Employees prefer video learning
Fortuitously timed to coincide with FEED’s enterprise video special, Kaltura has published its survey of how companies are approaching video
Its the sixth survey of more than 1200 employees at companies with over 500 workers, focused on video’s role in workplace communications.
With entire teams and technological systems devoted to internal training, learning has a huge impact on the digital culture of a company. While learning and development professionals have been leveraging video as part of training for some time, emerging technologies and changing attitudes towards video in the consumer market – now that we’re accustomed to consumer-grade video from Netflix, Hulu and their competitors – are also changing the role of video for learning and development.
The 2019 State of Video in Enterprise report reveals almost all employers use video to train their employees, with over 91% of respondents reporting that their company is using video for learning and development and 88% seeing video use as steady or growing in their organisation. The majority also prefer it, with 69% saying they would rather learn a new skill from video than from a written document.
Video has long been a critical tool for learning in real time and on demand
While employees prefer video as a method of learning, this doesn’t mean they’re paying attention. A surprising 72% of employees admitted they do not give training videos their full attention, but this differs depending on an employee’s age. Despite the special relationship millennials and gen Z have with video, only 23-24% reported to always paying attention. Baby Boomers were the most diligent with 44% reporting they always watch their videos, and only 1.45% saying they never pay attention.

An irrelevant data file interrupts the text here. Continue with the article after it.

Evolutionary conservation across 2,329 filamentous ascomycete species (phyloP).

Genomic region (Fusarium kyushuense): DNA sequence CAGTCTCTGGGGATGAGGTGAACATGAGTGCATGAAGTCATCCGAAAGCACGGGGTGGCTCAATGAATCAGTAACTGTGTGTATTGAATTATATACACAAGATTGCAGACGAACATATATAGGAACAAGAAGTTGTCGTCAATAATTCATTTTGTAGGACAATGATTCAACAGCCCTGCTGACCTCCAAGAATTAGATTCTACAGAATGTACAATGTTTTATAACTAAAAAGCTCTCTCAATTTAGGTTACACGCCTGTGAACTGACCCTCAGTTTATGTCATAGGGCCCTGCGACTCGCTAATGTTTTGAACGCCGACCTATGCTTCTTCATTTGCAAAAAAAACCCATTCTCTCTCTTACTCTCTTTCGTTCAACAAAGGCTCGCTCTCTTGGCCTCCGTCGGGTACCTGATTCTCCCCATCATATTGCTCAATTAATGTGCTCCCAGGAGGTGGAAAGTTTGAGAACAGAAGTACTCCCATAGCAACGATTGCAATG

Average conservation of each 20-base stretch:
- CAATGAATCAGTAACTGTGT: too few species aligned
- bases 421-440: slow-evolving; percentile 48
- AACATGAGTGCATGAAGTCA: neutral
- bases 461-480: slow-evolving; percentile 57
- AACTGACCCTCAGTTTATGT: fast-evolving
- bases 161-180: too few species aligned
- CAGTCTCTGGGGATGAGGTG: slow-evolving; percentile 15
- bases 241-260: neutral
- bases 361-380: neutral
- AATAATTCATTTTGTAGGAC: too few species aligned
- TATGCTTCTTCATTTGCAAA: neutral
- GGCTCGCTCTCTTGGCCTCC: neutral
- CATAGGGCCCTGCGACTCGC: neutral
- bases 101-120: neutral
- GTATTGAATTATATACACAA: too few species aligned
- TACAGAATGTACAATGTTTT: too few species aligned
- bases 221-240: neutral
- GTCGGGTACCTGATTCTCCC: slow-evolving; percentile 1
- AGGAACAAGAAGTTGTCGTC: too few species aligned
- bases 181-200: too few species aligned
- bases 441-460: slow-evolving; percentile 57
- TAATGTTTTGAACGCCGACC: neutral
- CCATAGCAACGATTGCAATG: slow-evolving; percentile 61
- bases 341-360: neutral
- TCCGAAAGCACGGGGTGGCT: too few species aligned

Kaltura suggests using micro-learning videos to teach skills. These short videos are easy to consume and available for employees any time and anywhere, whenever they need to learn something new or brush up on a skill.
Fortunately, employers have found a solution to making training videos more engaging, with 82% of respondents saying they find watching interactive videos holds their interest more than traditional ones. Videos can be made interactive by adding hot spots that link to extra materials or videos, embedding quizzes and even building videos where the content and storyline change depending on the viewer’s choices.
Another way to get employees’ attention is through live training, which is poised to become one of the pillars of enterprise learning in the future.
“Video has long been a critical tool for learning in real time as well as on demand,” said Dr Michal Tsur, Kaltura’s co-founder, president and general manager of enterprise and learning. “That’s why forward-thinking organisations have adopted a video-first and mobile-first approach, offering personalised engaging video as part of their onboarding, learning and reskilling. One additional trend that’s quickly gaining in popularity is virtual classrooms, which allow employees to interact with instructors in real-time, and the lessons can also be recorded and referenced later through VOD.”
While video use is increasing, the report reveals organisations do not empower employees to create their own videos. Nearly a third of employees create videos for work purposes, including meetings and screen-share recordings, tutorials for colleagues, marketing videos, sales videos, testimonials, video emails etc, but only half of respondents said they have access to the basic video creation tools necessary to make videos that could help spread knowledge across the organisation. This will allegedly limit organisations’ ability to fully leverage video’s capabilities.
Kaltura recommends empowering employees to create their own videos to encourage them to share their knowledge with colleagues looking to learn new skills. It also suggests making capture via phone officially approved, since it leverages a tool most employees already have and promotes video creation without increasing overheads.
Read the full report on the Kaltura website.
This article first appeared in the January 2020 issue of FEED magazine.